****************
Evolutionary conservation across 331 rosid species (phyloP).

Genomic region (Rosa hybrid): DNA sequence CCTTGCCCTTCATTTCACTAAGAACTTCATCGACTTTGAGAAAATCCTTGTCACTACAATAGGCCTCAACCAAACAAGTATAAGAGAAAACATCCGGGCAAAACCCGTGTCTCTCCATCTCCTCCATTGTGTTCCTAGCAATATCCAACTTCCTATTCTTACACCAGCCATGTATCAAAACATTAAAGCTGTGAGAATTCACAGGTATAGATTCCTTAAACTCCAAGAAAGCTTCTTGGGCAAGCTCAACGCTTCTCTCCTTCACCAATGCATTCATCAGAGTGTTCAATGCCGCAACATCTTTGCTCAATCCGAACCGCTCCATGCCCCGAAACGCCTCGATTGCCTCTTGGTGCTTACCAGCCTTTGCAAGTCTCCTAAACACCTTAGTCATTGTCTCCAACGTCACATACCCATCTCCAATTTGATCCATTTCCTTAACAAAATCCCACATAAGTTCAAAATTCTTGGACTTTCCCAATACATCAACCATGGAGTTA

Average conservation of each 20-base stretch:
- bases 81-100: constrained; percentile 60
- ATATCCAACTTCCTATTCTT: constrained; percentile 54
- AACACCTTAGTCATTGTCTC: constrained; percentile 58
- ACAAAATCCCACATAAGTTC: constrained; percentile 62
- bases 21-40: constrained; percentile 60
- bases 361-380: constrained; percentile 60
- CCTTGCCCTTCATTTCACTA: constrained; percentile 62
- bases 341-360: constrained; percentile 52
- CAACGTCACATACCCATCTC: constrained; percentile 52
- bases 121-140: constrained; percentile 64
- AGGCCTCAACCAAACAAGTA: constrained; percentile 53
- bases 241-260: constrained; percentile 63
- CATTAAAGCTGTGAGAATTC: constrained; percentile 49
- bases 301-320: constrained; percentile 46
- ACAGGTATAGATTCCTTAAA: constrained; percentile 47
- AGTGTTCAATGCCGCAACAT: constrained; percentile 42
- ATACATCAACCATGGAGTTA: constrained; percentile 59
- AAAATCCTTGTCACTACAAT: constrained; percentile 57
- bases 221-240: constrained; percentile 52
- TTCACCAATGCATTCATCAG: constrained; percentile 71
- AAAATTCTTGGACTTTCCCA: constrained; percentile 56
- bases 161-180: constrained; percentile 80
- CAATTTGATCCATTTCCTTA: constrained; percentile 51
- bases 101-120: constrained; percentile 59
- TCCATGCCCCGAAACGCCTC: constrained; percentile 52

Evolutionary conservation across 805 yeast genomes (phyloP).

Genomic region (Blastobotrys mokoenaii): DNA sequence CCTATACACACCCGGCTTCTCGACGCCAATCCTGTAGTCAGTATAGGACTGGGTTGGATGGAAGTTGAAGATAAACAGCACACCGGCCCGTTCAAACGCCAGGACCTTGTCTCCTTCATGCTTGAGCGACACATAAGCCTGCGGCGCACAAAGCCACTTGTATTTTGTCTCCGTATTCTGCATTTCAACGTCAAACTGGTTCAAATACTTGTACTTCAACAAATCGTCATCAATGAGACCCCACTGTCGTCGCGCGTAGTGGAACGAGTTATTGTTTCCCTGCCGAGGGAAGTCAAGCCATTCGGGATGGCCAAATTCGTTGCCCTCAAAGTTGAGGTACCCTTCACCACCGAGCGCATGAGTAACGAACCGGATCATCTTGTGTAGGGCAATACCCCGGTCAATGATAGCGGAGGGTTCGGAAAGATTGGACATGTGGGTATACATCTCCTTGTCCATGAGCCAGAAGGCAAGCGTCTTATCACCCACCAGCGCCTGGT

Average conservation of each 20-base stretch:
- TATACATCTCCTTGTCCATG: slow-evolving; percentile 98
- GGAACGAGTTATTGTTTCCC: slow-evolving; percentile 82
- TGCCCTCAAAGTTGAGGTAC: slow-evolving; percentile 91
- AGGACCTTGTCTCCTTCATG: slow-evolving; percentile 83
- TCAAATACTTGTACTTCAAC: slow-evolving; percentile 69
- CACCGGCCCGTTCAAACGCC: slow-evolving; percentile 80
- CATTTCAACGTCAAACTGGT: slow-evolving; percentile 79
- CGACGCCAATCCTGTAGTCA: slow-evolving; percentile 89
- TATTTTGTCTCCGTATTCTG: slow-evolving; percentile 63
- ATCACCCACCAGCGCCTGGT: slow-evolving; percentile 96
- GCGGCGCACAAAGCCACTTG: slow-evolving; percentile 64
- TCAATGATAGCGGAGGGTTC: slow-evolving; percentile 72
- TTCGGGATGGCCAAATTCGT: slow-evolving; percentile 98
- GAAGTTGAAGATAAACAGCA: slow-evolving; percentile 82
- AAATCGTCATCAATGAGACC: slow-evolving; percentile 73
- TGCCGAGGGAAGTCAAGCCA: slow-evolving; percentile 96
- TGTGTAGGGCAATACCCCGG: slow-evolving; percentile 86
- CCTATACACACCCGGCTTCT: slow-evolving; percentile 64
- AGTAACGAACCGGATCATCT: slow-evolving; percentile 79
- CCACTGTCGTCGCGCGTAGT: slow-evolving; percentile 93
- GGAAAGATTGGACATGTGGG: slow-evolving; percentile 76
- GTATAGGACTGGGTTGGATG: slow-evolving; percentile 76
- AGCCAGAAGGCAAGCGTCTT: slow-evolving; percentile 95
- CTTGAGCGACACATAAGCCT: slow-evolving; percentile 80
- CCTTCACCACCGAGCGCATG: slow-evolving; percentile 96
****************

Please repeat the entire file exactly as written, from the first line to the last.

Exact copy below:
Evolutionary conservation across 331 rosid species (phyloP).

Genomic region (Rosa hybrid): DNA sequence CCTTGCCCTTCATTTCACTAAGAACTTCATCGACTTTGAGAAAATCCTTGTCACTACAATAGGCCTCAACCAAACAAGTATAAGAGAAAACATCCGGGCAAAACCCGTGTCTCTCCATCTCCTCCATTGTGTTCCTAGCAATATCCAACTTCCTATTCTTACACCAGCCATGTATCAAAACATTAAAGCTGTGAGAATTCACAGGTATAGATTCCTTAAACTCCAAGAAAGCTTCTTGGGCAAGCTCAACGCTTCTCTCCTTCACCAATGCATTCATCAGAGTGTTCAATGCCGCAACATCTTTGCTCAATCCGAACCGCTCCATGCCCCGAAACGCCTCGATTGCCTCTTGGTGCTTACCAGCCTTTGCAAGTCTCCTAAACACCTTAGTCATTGTCTCCAACGTCACATACCCATCTCCAATTTGATCCATTTCCTTAACAAAATCCCACATAAGTTCAAAATTCTTGGACTTTCCCAATACATCAACCATGGAGTTA

Average conservation of each 20-base stretch:
- bases 81-100: constrained; percentile 60
- ATATCCAACTTCCTATTCTT: constrained; percentile 54
- AACACCTTAGTCATTGTCTC: constrained; percentile 58
- ACAAAATCCCACATAAGTTC: constrained; percentile 62
- bases 21-40: constrained; percentile 60
- bases 361-380: constrained; percentile 60
- CCTTGCCCTTCATTTCACTA: constrained; percentile 62
- bases 341-360: constrained; percentile 52
- CAACGTCACATACCCATCTC: constrained; percentile 52
- bases 121-140: constrained; percentile 64
- AGGCCTCAACCAAACAAGTA: constrained; percentile 53
- bases 241-260: constrained; percentile 63
- CATTAAAGCTGTGAGAATTC: constrained; percentile 49
- bases 301-320: constrained; percentile 46
- ACAGGTATAGATTCCTTAAA: constrained; percentile 47
- AGTGTTCAATGCCGCAACAT: constrained; percentile 42
- ATACATCAACCATGGAGTTA: constrained; percentile 59
- AAAATCCTTGTCACTACAAT: constrained; percentile 57
- bases 221-240: constrained; percentile 52
- TTCACCAATGCATTCATCAG: constrained; percentile 71
- AAAATTCTTGGACTTTCCCA: constrained; percentile 56
- bases 161-180: constrained; percentile 80
- CAATTTGATCCATTTCCTTA: constrained; percentile 51
- bases 101-120: constrained; percentile 59
- TCCATGCCCCGAAACGCCTC: constrained; percentile 52

Evolutionary conservation across 805 yeast genomes (phyloP).

Genomic region (Blastobotrys mokoenaii): DNA sequence CCTATACACACCCGGCTTCTCGACGCCAATCCTGTAGTCAGTATAGGACTGGGTTGGATGGAAGTTGAAGATAAACAGCACACCGGCCCGTTCAAACGCCAGGACCTTGTCTCCTTCATGCTTGAGCGACACATAAGCCTGCGGCGCACAAAGCCACTTGTATTTTGTCTCCGTATTCTGCATTTCAACGTCAAACTGGTTCAAATACTTGTACTTCAACAAATCGTCATCAATGAGACCCCACTGTCGTCGCGCGTAGTGGAACGAGTTATTGTTTCCCTGCCGAGGGAAGTCAAGCCATTCGGGATGGCCAAATTCGTTGCCCTCAAAGTTGAGGTACCCTTCACCACCGAGCGCATGAGTAACGAACCGGATCATCTTGTGTAGGGCAATACCCCGGTCAATGATAGCGGAGGGTTCGGAAAGATTGGACATGTGGGTATACATCTCCTTGTCCATGAGCCAGAAGGCAAGCGTCTTATCACCCACCAGCGCCTGGT

Average conservation of each 20-base stretch:
- TATACATCTCCTTGTCCATG: slow-evolving; percentile 98
- GGAACGAGTTATTGTTTCCC: slow-evolving; percentile 82
- TGCCCTCAAAGTTGAGGTAC: slow-evolving; percentile 91
- AGGACCTTGTCTCCTTCATG: slow-evolving; percentile 83
- TCAAATACTTGTACTTCAAC: slow-evolving; percentile 69
- CACCGGCCCGTTCAAACGCC: slow-evolving; percentile 80
- CATTTCAACGTCAAACTGGT: slow-evolving; percentile 79
- CGACGCCAATCCTGTAGTCA: slow-evolving; percentile 89
- TATTTTGTCTCCGTATTCTG: slow-evolving; percentile 63
- ATCACCCACCAGCGCCTGGT: slow-evolving; percentile 96
- GCGGCGCACAAAGCCACTTG: slow-evolving; percentile 64
- TCAATGATAGCGGAGGGTTC: slow-evolving; percentile 72
- TTCGGGATGGCCAAATTCGT: slow-evolving; percentile 98
- GAAGTTGAAGATAAACAGCA: slow-evolving; percentile 82
- AAATCGTCATCAATGAGACC: slow-evolving; percentile 73
- TGCCGAGGGAAGTCAAGCCA: slow-evolving; percentile 96
- TGTGTAGGGCAATACCCCGG: slow-evolving; percentile 86
- CCTATACACACCCGGCTTCT: slow-evolving; percentile 64
- AGTAACGAACCGGATCATCT: slow-evolving; percentile 79
- CCACTGTCGTCGCGCGTAGT: slow-evolving; percentile 93
- GGAAAGATTGGACATGTGGG: slow-evolving; percentile 76
- GTATAGGACTGGGTTGGATG: slow-evolving; percentile 76
- AGCCAGAAGGCAAGCGTCTT: slow-evolving; percentile 95
- CTTGAGCGACACATAAGCCT: slow-evolving; percentile 80
- CCTTCACCACCGAGCGCATG: slow-evolving; percentile 96